Syzmon Laks..............................................................................String Quartet No. 3
(b. Warsaw, 1901 – d. Paris, 1983)                                                                  (1945)

Allegro quasi presto
Poco lento, sostenuto
Vivace non troppo
Allegro moderato, giusto

Mikhail Shmidt, violin; Leonid Keylin, violin; Susan Gulkis Assadi, viola; Mara Finkelstein, cello

Thomas Pasatieri..........................................................................Letter to Warsaw
(b. New York, 1945)                                                                                             (2003)

Commissioned by Music of Remembrance
West Coast Premiere of Song Cycle version

Poetry by Pola Braun (c.1910-1943) Warsaw Ghetto; Majdanek Concentration Camp
English translation: Barbara Milewski

Jew
Tsurik a heym
Mother
Letter to Warsaw
An Ordinary Day
Moving Day
Kaddish

Kimberly Giordano, soprano; Mina Miller, piano

Sparks of Glory: Far is My Home

Time: 
Saturday, April 21, 2012 - 2:00pm

This event is part of our free Sparks of Glory educational series.

Excerpt from Terezín Cabaret Music:

Works from composers imprisoned in concentration camps create a program suffused with a longing to be elsewhere. Artistic Director Mina Miller will use examples from SAM’s Gauguin exhibit to examine non-Western influences in fascinating music works which emerged from the concentration camp Terezín, infamous from its use in Nazi propaganda. Audiences will hear Gideon Klein's haunting Fantasy and Fugue, Robert Dauber's salon-tinged Serenata, and spirited cabaret music sung by Terezín inmates to Terezín inmates, by baritone Erich Parce. Erwin Schulhoff's Five Pieces for String Quartet was written in 1923, but, inflected as it is with jazz, folk, and dance influences, it makes a soundtrack complementary to any post-concert tour of Gauguin's works. Twenty years after its composition, Schulhoff would perish in a Nazi slave labor camp.

Musicians: Mara Finkelstein, cello; Susan Gulkis Assadi, viola; Leonid Keylin, violin; Mina Miller, piano; Mikhail Shmidt, violin

Sparks of Glory: Not Martyrs, Not Saints

Time: 
Saturday, March 24, 2012 - 2:00pm

This event is part of our free Sparks of Glory educational series.

Two contemporary composers, Simon Sargon and Osvaldo Golijov, are on the program, along with the audacious and innovative Erwin Schulhoff, who died in the Wülzburg concentration camp. Artistic Director Mina Miller discusses the varied ways living composers respond to the Holocaust: Sargon's Shema sets poems by Holocaust survivor Primo Levi (to be sung by soprano Megan Chenovick), while Golijov's Lullaby and Doina was conceived for a movie about Jews and gypsies. Schulhoff's Concertino for Flute, Viola and Doublebass was written in 1925, and grew out of his fascination with Slavonic folk music.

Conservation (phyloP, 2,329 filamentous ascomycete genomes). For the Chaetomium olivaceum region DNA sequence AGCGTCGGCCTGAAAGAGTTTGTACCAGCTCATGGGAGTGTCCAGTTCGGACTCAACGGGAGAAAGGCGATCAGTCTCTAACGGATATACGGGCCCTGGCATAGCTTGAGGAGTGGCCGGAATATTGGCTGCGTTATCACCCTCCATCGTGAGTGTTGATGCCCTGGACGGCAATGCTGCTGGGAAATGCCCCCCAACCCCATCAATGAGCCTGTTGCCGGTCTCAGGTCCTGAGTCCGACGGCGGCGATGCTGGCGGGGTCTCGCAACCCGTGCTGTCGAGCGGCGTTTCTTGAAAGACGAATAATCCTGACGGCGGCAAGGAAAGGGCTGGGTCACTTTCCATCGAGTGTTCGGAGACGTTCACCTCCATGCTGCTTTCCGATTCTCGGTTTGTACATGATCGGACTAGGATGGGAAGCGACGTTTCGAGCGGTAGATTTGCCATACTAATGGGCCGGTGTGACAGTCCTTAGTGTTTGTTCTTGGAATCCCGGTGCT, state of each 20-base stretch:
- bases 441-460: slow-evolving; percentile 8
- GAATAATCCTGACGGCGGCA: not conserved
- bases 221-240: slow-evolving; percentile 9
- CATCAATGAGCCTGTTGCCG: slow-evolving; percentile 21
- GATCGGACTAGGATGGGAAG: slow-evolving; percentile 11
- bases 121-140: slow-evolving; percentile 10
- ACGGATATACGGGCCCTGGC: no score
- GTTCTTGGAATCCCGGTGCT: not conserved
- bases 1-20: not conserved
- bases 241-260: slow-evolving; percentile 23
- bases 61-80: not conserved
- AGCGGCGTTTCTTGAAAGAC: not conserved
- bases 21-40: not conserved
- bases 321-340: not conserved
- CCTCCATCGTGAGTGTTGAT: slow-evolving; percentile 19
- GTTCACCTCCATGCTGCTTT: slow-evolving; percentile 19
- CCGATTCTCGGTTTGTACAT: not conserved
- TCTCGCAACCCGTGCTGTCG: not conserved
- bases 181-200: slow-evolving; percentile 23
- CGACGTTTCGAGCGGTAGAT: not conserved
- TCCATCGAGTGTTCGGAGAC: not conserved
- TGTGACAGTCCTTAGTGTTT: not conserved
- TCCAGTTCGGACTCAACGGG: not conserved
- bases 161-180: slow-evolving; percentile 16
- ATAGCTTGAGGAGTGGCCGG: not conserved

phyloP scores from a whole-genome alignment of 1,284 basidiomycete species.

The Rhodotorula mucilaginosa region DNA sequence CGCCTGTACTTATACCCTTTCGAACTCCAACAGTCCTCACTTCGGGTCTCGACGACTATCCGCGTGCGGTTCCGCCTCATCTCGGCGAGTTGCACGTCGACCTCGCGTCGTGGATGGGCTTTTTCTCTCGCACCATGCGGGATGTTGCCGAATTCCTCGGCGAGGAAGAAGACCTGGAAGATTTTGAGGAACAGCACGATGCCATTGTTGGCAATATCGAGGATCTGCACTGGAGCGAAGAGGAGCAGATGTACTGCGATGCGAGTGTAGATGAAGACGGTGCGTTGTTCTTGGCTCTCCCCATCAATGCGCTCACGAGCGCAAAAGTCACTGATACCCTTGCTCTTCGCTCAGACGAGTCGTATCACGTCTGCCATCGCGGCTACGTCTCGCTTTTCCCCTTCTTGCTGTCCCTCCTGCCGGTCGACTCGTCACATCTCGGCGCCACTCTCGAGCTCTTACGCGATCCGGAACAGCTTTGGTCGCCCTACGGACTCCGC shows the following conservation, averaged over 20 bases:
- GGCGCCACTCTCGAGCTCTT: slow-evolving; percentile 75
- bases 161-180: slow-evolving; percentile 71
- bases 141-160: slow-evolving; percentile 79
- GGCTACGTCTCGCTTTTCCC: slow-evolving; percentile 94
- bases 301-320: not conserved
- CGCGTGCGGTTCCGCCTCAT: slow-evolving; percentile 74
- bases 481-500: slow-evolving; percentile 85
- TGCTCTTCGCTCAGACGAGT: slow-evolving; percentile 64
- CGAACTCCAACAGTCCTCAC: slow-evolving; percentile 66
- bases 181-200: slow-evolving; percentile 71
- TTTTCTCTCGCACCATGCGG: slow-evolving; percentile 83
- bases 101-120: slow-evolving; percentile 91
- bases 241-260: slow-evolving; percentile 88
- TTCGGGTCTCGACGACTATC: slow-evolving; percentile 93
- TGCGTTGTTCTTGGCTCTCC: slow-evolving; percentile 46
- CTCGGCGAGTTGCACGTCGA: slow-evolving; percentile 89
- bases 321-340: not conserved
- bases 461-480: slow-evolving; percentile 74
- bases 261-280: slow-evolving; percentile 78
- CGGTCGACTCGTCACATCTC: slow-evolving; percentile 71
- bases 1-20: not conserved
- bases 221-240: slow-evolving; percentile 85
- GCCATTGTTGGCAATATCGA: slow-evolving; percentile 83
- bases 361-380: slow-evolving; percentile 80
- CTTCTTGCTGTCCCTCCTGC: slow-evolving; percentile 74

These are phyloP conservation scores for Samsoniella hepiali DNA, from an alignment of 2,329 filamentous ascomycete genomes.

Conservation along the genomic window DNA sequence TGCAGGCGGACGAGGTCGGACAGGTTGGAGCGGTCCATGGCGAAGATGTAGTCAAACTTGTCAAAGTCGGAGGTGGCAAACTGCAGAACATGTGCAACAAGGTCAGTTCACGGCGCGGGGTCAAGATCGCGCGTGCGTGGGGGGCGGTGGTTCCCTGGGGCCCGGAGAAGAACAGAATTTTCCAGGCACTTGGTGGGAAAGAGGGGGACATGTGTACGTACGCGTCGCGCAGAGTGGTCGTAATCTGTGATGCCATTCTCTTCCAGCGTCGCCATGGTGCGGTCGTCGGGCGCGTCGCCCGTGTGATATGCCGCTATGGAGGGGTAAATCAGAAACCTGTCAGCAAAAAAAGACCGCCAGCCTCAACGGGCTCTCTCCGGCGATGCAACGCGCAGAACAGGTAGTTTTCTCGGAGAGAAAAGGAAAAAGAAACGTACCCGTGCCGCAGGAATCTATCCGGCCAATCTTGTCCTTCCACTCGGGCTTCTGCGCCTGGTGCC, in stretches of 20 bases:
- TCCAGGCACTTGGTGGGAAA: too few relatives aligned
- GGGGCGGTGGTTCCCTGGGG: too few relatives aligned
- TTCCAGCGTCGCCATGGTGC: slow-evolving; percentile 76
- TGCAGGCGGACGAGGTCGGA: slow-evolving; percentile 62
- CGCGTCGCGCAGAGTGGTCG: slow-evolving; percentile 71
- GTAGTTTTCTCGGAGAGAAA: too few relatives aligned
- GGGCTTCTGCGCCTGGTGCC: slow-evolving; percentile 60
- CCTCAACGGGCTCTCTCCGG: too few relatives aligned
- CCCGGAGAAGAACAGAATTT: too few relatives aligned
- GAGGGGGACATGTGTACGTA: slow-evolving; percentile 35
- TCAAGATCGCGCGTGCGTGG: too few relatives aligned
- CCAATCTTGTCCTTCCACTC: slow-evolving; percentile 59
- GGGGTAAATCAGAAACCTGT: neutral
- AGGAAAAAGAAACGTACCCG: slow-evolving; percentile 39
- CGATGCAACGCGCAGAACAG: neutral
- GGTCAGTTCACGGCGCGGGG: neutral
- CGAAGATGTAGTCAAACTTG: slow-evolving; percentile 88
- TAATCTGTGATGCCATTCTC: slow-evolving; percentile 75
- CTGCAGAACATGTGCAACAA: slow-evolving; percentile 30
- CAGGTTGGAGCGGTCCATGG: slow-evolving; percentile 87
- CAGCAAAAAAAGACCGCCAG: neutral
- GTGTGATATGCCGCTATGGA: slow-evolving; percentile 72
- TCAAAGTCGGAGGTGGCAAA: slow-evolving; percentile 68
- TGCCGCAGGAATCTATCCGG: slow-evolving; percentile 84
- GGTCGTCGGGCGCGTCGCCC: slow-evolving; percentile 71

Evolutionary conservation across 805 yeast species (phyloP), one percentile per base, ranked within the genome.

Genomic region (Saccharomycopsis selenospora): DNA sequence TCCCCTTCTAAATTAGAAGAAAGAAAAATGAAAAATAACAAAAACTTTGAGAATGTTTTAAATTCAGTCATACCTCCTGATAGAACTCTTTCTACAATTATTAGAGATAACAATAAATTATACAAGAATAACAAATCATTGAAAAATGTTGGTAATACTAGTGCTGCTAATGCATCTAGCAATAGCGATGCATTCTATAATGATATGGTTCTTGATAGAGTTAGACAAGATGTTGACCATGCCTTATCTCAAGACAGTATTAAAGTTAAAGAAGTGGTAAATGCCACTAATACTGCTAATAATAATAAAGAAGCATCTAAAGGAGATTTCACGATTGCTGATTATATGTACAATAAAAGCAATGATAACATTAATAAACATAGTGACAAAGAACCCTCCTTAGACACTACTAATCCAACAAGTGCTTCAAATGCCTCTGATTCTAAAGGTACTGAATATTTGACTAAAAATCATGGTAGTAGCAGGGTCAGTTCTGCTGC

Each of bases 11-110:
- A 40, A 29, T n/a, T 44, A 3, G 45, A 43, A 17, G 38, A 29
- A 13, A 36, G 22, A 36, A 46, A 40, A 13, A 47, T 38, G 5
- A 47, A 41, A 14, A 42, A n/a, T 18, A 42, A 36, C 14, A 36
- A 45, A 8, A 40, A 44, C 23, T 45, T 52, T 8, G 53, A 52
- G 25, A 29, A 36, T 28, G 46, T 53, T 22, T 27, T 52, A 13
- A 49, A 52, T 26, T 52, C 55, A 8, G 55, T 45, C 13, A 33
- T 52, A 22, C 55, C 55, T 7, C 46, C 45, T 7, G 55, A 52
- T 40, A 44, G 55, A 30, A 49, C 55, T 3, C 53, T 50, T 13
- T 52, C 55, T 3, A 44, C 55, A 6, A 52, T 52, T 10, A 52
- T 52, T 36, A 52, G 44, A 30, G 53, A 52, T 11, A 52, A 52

Musicians: Megan Chenovick, soprano; Laura DeLuca, clarinet; Zart Dombourian-Eby, flute; Mara Finkelstein, cello; Jonathan Green, double bass; Susan Gulkis Assadi, viola; Mina Miller, piano; Mikhail Shmidt, violin

Sparks of Glory: Between Two Worlds

Time: 
Saturday, January 28, 2012 - 2:00pm

This event is part of our free Sparks of Glory educational series.

The concert features three works created between 1922 and 1948, charting a revival of interest in Jewish folklore and music in the young Soviet Union, followed by Stalinist-era repression. The unusual focus of the concert is the dybbuk of Jewish folk imagination, a spirit that possesses people, taking over their will for its own ends. Performing will be Seattle Symphony violinists Mikhail Shmidt and Leonid Keylin, both Russian themselves, along with Laura DeLuca, clarinet; Susan Gulkis Assadi, viola; Walter Gray, cello; Jonathan Green, double bass, and Matthew Kocmieroski, percussion.

Both Joel Engels’ The Dybbuk Suite and David Beigelman’s Dybbuk Dances were written for S. Ansky’s iconic 1922 play The Dybbuk. Engels’ suite is taken from incidental music for the original play, while Beigelman wrote his Dances in 1941, for performances given at the Lodz ghetto where he was imprisoned by the Nazis. (Many have considered Engel—who played a prominent role in Moscow’s Society for Jewish Folk Music—the founder of the modern school of Jewish national art music.)

An ethnographer as well as a playwright, Ansky had led expeditions in search of Jewish folklore in the shtetls of the Pale of Settlement, and been fascinated by the legend of the dybbuk. His play takes place on a wedding day, when the bride-to-be is possessed by the soul of a brilliant Talmudic scholar who died of unrequited love for her.

Artistic Director Mina Miller explains how the play, rooted in Jewish folklore, relates to the musical legacy of the Holocaust that MOR commemorates: “Folklore offers us poignant reminders of what also died with the individual lives the Nazis sought to extinguish—thriving Eastern European cultures. When you revisit it, you learn The Dybbuk is a richly layered morality tale, about tensions between spiritual and material realms. Such conflicts continue to haunt our own times, making this piece highly relevant for today’s audiences.”

The Dybbuk went on to become a cornerstone of Yiddish theater in Europe and America. Its success helped launch a famous Yiddish theatre company in the young Soviet Union, where an emerging movement of Jewish self-expression would be buffeted for decades by the shifting winds of Soviet ideology and politics. At the concert, Miller will talk about those social forces, seen swirling in The Dybbuk, which would soon transform the world in ways that nobody then could imagine.

In contrast, Dmitri Shostakovich’s song cycle From Jewish Folk Poetry, one of his most intimately evocative compositions, was created in 1948 but waited for its premiere until 1955, due largely to Stalin’s disfavor with the composer and to Soviet anti-Semitism in general. Shostakovich was inspired by the Russian translation of a collection of Jewish folk songs compiled by Yekhezkel Dobrushin. The first eight songs reflect the pain and suffering of the pre-Revolutionary past—and employ Jewish folk melodies—while the final three songs emphasize the good Soviet life and sound more like official workers’ song than art songs.

Guest vocalists for the song cycle will be soprano Megan Chenovick, mezzo soprano Kathryn Weld, and tenor Ross Hauck.